In terms of a potential presidential run, former Florida Gov. Jeb Bush is both hurt and helped by being out of office. Unlike current office holders, Jeb can’t hold the public attention and be credited with carrying the GOP banner in current fights with Democrats. He isn’t in the flow of the rat-tat-tat of political combat. However, that may also be to his benefit. He is not burdened by mistakes, missteps and potential scandals that befall contenders currently in office. He does not have to weigh in on every issue, nor does he have to cast any votes. And unlike the present office holders, Jeb can maintain some presidential reserve, riding above the fray.
Moreover, Jeb and GOP wonkish conservatives maybe drawing closer together as the tea party loses steam. Jeb in office and in the years since has worked on the very issues that the party is now debating — school reform, upward mobility and health care. As a governor, his conservative agenda was nevertheless focused on obtaining tangible results for Florida residents, not carrying on a seminar on the Founders.
He was (and is) plain-spoken, forgoing appeals to ideology yet championing tort reform, health-care reform, educational choice and tax cuts. (In 2006, the Cato Institute’s report observed, “He has proposed and signed into law a tax cut virtually every year of his tenure, ranging from cuts in property taxes to a phase out of the intangibles tax—a levy on certain financial assets like stocks and bonds that makes Florida’s tax code hostile to capital formation.”)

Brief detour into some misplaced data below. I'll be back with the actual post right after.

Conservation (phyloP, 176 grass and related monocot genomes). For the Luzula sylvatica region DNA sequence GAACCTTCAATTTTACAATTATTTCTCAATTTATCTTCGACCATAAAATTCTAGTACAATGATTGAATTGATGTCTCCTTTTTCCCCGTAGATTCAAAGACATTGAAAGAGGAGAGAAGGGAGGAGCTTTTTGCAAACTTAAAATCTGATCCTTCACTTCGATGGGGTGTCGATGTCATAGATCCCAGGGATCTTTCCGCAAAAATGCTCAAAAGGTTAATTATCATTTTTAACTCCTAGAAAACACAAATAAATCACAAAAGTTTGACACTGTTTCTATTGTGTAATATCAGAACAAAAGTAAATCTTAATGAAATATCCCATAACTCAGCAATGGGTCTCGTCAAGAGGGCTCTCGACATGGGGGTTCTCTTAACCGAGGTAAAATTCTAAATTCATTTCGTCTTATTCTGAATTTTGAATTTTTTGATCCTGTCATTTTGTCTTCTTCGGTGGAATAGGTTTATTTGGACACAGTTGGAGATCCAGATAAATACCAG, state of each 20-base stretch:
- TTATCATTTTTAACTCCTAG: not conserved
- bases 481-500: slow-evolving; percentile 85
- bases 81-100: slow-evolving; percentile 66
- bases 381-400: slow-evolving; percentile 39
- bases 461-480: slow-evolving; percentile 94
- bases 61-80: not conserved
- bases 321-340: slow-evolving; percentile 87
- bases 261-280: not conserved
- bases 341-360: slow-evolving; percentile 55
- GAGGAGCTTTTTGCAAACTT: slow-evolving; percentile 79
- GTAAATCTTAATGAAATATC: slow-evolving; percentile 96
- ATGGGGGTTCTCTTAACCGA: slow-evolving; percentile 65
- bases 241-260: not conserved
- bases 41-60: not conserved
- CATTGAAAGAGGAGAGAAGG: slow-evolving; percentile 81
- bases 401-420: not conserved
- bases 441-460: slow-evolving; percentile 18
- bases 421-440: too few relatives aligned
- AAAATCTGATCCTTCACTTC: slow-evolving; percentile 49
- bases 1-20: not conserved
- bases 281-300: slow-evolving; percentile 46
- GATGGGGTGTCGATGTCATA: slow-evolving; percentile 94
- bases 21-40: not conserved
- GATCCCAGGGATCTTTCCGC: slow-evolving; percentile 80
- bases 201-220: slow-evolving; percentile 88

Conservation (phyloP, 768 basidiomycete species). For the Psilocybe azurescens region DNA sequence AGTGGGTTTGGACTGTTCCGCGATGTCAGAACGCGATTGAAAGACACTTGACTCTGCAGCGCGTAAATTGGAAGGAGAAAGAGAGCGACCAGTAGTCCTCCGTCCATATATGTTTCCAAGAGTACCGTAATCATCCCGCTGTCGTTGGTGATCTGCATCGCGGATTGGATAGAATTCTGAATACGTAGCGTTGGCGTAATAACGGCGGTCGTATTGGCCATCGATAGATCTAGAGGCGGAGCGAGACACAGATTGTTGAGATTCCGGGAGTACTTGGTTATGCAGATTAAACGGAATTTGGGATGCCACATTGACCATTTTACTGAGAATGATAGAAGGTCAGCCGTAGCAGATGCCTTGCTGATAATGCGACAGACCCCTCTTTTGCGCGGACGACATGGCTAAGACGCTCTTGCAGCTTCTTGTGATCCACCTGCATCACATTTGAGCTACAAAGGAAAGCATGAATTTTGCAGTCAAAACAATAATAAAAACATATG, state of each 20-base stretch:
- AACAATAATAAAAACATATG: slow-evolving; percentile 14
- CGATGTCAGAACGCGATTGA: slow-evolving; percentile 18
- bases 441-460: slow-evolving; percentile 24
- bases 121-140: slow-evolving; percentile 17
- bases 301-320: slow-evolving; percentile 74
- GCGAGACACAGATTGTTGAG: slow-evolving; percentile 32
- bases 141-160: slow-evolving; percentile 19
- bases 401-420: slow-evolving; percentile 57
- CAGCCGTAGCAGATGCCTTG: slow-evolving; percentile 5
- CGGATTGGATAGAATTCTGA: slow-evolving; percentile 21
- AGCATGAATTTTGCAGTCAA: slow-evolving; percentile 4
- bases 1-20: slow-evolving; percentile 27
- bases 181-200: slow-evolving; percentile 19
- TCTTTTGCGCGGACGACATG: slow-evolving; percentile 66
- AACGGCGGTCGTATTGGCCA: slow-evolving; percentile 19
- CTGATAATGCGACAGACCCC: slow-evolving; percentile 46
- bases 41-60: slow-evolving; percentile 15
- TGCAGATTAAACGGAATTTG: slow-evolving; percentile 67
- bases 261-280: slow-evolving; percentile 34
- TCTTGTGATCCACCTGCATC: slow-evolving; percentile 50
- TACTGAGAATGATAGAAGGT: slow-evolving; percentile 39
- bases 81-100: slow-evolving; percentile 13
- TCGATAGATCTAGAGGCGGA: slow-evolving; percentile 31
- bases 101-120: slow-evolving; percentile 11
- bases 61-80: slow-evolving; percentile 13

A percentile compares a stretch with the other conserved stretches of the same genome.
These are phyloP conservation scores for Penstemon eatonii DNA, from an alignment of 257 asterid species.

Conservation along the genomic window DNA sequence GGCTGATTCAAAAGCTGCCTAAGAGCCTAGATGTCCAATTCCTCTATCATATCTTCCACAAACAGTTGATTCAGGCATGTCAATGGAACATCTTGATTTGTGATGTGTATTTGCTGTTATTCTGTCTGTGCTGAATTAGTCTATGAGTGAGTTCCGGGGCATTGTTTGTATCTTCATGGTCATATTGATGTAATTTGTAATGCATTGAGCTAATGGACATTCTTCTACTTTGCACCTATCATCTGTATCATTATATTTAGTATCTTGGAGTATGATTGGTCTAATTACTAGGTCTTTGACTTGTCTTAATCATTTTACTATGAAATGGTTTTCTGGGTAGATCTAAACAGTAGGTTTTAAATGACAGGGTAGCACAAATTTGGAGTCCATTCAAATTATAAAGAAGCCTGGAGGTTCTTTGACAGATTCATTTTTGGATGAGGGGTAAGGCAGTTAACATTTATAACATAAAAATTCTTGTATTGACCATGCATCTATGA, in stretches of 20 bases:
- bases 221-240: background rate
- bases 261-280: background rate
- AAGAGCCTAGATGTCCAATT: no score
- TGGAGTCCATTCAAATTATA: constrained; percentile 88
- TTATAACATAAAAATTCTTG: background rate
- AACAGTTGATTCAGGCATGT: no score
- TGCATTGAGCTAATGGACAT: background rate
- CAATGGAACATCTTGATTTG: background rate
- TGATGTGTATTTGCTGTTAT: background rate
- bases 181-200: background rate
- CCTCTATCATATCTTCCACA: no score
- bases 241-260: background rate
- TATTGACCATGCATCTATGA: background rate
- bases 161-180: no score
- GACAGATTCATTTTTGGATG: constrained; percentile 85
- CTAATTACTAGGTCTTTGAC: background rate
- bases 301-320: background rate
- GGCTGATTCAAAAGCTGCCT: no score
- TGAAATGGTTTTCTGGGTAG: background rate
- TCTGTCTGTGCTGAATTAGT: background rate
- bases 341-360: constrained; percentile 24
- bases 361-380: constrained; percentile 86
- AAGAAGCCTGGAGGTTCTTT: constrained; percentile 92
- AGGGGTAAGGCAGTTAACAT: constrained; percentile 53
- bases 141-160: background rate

Likewise, Jeb was once the target of anti-immigration reform hardliners. However, when his book on immigration came out, he actually supported only legalization, not citizenship for those here illegally. And now the House Republicans are moving their own bills, which conservative Rep. Bob Goodlatte (R-Va.) has said could include legalization. If the House proposals look a lot like Jeb’s ideas, he surely can’t be painted as some wide-eyed radical pushing “amnesty.”
It is still not clear whether Jeb has the yen to run. But sometimes events come together in just the right sequence. Over the last year Sen. Marco Rubio (R-Fla.), for whom Jeb is a mentor, has hit the skids. This raises the real possibility that Rubio might not run in 2016 or if he does, could fade fast. Jeb would therefore not feel compelled to defer to his junior senator. Meanwhile, the government shutdown undermined the credentials of far-right senators, immigration reform is back on the radar and the party is searching for an affirmative agenda. Jeb may not have moved closer to the party, but the party is moving closer to him. And, most importantly, it may need a seasoned pro to take on the Clintons.
What about the Bush name? Well, Bush 43 has favorability ratings higher than the president. If Hillary Clinton is going to be the Democratic nominee, the elite media can hardly whine about “dynasty” politics. “Bush” may not be the hardship it once was for Jeb.
There is also something to be said for someone with experience who has been elected twice in a swing state, but who is still a fresh face for many voters. (If he runs and wins in 2016, he will have had a decade sabbatical from public office.) He’s adept at dealing with the media and speaks fluent Spanish. He is certainly comfortable in his own skin.
There is no doubt he would have a network of fundraisers and supporters should he decide to run. He could wait until well after the 2014 mid-terms to make his decision, thereby minimizing the time he is vulnerable to incoming fire and allowing other candidates nick each other up while he waits for a propitious moment to enter the race. The only question then is whether he really wants to get back in the fray. On one level, you can understand why someone with an interesting post-gubernatorial life would not want to reenter the fray and incur the scrutiny and vicious attacks that are now par for the course. And yet, sometimes the time is right and the opportunity is there.